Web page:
Case study

Project manager — Joe

Joe explains how his engineering background helped him secure a role in project management

How did you get your job?

My first degree was in manufacturing technology from the University of Limerick. I later studied a Master of Business Administration (MBA) at Newcastle University Business School. During my first degree I undertook an industrial placement, which put me on my initial career path in manufacturing engineering.

By keeping in touch with contacts from previous roles, I became aware of an opening for a project manager, which is how I secured my current role.

I work for a manufacturing company within the oil and gas industry so my engineering background is very useful. My MBA then gave me commercial understanding, so it all tied in well to being a project manager.

What's a typical day like?

A lot of my day is spent ensuring that the project teams are on track. There are a lot of meetings to discuss any issues and I spend a lot of time talking to people in the supply chain to ensure that everything is running smoothly. Most of the day is spent at my desk or in meetings.

It's not unusual to have four or five projects on the go at one time. You need to be able to handle a lot of information and manage your time to keep on top of everything.

What do you enjoy about your job?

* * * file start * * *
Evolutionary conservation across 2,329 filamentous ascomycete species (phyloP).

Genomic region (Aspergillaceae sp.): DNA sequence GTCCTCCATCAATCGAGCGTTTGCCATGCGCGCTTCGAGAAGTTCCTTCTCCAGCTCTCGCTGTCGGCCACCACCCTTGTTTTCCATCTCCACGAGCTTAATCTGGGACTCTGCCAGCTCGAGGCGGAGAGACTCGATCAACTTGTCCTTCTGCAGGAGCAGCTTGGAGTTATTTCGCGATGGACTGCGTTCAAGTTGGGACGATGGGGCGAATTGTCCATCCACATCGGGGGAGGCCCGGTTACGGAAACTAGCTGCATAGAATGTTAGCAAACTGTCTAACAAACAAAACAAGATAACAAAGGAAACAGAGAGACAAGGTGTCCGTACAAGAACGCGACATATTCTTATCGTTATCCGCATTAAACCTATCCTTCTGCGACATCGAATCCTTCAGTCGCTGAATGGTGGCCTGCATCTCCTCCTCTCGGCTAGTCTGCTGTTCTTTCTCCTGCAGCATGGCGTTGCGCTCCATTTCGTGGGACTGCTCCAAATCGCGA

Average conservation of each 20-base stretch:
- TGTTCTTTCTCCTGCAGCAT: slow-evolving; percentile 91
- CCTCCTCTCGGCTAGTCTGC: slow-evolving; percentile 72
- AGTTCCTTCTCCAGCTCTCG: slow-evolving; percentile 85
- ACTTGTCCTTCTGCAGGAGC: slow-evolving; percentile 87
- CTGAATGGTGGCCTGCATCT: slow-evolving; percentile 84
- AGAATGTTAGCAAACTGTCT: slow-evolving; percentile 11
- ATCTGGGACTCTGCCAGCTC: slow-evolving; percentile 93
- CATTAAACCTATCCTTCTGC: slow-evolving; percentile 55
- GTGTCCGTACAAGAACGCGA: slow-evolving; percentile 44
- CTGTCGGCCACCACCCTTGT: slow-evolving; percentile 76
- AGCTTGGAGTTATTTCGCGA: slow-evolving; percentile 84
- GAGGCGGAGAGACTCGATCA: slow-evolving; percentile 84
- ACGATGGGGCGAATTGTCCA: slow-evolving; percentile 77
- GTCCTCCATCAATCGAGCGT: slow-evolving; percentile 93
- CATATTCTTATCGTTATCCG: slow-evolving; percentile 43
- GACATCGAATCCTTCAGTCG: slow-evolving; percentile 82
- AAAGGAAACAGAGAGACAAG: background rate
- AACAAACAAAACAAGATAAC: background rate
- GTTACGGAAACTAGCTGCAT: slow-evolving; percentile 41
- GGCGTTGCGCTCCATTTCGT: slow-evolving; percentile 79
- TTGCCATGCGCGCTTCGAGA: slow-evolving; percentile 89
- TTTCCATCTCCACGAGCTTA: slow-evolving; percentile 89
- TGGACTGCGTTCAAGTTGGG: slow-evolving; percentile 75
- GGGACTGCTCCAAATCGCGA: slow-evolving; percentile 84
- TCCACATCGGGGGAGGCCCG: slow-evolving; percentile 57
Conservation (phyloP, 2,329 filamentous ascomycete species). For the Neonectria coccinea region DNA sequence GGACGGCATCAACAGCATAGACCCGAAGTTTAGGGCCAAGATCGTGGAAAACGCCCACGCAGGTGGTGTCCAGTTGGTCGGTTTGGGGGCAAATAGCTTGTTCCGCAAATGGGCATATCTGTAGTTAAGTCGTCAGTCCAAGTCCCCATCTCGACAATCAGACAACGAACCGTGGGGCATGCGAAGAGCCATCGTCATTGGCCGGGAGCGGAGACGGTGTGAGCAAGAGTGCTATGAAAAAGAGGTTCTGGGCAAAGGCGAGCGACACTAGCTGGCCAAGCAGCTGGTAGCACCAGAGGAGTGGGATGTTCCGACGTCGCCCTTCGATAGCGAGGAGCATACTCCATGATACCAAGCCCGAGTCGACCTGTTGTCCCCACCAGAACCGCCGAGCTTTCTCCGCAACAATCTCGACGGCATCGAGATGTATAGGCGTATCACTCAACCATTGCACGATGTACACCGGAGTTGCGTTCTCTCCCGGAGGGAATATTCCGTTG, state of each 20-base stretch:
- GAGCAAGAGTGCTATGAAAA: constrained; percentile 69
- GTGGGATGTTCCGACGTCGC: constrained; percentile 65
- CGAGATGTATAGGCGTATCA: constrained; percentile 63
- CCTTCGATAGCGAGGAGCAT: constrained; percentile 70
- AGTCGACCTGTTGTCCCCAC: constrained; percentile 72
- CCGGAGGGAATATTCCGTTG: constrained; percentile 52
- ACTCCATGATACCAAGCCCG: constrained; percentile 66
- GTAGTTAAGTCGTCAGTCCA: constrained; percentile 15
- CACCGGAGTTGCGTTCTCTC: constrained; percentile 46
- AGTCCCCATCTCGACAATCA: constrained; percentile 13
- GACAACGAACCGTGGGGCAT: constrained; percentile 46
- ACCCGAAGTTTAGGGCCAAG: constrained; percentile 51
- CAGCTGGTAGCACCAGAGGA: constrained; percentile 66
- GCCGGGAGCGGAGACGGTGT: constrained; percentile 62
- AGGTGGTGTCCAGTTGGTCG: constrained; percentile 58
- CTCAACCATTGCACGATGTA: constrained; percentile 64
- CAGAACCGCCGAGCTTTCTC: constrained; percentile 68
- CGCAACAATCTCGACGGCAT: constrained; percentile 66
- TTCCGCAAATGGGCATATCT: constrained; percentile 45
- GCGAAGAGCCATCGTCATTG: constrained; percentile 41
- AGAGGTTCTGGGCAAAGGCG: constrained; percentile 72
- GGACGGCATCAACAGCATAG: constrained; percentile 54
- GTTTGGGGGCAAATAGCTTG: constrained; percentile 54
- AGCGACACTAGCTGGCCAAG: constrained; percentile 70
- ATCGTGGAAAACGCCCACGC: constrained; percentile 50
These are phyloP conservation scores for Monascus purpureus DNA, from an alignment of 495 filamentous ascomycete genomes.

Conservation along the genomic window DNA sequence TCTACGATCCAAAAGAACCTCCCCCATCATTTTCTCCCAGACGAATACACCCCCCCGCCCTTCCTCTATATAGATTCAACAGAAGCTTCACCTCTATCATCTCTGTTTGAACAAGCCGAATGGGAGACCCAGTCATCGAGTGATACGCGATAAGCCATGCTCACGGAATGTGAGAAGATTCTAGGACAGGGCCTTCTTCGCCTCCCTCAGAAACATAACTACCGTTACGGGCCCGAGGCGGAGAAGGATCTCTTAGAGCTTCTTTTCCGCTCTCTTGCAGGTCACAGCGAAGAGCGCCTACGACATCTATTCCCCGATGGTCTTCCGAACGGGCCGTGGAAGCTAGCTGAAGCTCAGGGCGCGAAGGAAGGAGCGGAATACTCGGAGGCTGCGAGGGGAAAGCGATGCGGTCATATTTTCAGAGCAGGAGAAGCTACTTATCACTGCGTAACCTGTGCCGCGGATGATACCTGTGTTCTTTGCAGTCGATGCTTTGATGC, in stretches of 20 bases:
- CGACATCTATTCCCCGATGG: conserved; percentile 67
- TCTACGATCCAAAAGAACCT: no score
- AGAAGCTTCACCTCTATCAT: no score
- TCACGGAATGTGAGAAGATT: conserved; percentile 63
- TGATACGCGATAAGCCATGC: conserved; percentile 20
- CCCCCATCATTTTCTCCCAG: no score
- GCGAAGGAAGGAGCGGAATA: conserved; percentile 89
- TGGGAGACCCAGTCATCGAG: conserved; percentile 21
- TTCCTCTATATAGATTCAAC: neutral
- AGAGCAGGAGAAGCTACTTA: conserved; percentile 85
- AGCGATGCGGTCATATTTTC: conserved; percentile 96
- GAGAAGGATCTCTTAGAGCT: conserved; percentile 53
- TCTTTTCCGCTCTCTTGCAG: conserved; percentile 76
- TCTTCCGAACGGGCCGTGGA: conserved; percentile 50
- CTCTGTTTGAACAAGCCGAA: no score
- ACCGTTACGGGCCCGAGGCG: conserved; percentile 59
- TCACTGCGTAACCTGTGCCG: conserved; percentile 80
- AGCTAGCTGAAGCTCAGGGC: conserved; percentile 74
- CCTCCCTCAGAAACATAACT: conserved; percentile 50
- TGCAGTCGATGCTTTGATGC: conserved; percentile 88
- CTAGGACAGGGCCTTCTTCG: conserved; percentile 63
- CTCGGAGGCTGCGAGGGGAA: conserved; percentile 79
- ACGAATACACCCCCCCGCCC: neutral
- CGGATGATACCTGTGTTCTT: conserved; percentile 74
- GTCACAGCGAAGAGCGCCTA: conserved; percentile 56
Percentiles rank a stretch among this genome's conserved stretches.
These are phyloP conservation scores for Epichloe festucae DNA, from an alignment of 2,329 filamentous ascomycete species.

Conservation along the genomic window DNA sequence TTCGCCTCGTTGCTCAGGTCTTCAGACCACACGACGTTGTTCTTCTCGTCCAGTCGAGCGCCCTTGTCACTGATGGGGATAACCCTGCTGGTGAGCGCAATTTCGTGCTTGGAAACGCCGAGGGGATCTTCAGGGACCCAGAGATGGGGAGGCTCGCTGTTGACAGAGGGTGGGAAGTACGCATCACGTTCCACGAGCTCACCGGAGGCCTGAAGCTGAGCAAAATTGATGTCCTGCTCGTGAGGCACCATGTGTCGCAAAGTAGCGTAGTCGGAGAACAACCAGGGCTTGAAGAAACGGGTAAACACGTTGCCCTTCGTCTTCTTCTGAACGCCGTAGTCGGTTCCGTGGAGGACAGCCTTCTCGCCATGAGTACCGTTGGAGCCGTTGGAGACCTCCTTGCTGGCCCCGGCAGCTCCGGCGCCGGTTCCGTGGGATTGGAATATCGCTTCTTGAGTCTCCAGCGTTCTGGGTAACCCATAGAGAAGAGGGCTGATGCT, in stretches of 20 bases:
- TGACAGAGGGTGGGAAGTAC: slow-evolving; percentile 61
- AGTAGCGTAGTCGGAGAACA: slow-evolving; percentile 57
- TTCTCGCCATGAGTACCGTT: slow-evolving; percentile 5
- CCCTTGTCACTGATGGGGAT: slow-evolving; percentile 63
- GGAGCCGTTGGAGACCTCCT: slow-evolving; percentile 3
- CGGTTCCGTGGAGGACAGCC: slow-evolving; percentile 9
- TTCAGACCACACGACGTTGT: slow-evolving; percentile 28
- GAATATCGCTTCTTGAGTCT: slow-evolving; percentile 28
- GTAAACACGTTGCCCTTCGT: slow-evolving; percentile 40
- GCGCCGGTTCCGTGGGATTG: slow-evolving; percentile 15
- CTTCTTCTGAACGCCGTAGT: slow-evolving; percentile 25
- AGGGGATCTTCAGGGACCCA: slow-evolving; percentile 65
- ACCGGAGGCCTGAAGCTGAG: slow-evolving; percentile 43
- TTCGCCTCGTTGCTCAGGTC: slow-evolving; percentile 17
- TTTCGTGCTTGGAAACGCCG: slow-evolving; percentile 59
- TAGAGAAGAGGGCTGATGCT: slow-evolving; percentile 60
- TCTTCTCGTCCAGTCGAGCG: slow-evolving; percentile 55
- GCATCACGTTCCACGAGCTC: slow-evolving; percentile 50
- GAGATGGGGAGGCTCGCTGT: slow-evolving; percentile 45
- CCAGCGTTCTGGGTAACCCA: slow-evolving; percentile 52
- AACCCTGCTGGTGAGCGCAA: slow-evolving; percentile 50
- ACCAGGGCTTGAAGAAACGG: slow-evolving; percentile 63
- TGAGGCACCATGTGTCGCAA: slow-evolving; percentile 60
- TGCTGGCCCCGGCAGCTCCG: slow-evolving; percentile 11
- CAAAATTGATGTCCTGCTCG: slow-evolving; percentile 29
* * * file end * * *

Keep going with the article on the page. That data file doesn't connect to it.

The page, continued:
I like having a varied work life and I enjoy how project management allows me to work across different departments and really get to understand how the business operates. I also enjoy the pressure of my role as I manage some significant projects for major clients.

What are the most challenging parts?

People - particularly when project team members report to both me and their line manager. Your people skills are what will make the difference between a successful and an unsuccessful project.

What are your career ambitions?

I am currently looking towards the next five years and I anticipate progression within project management up to programme manager level, where I would expect to manage a number of project managers.

Luckily, as a project manager I have developed a lot of transferable skills and experience.

What advice would you give to others?

Work on your people skills. You are not just managing a project; people make projects happen.

Also, get certified by a recognised body in project management, even if you have to self-fund. This gives you a background process and structure to help run your projects. It requires a level of training combined with study and there is a rigorous exam to pass, but it's worth it.

Above all, have some fun - you'll spend a lot of time at work, so you're better off enjoying it.

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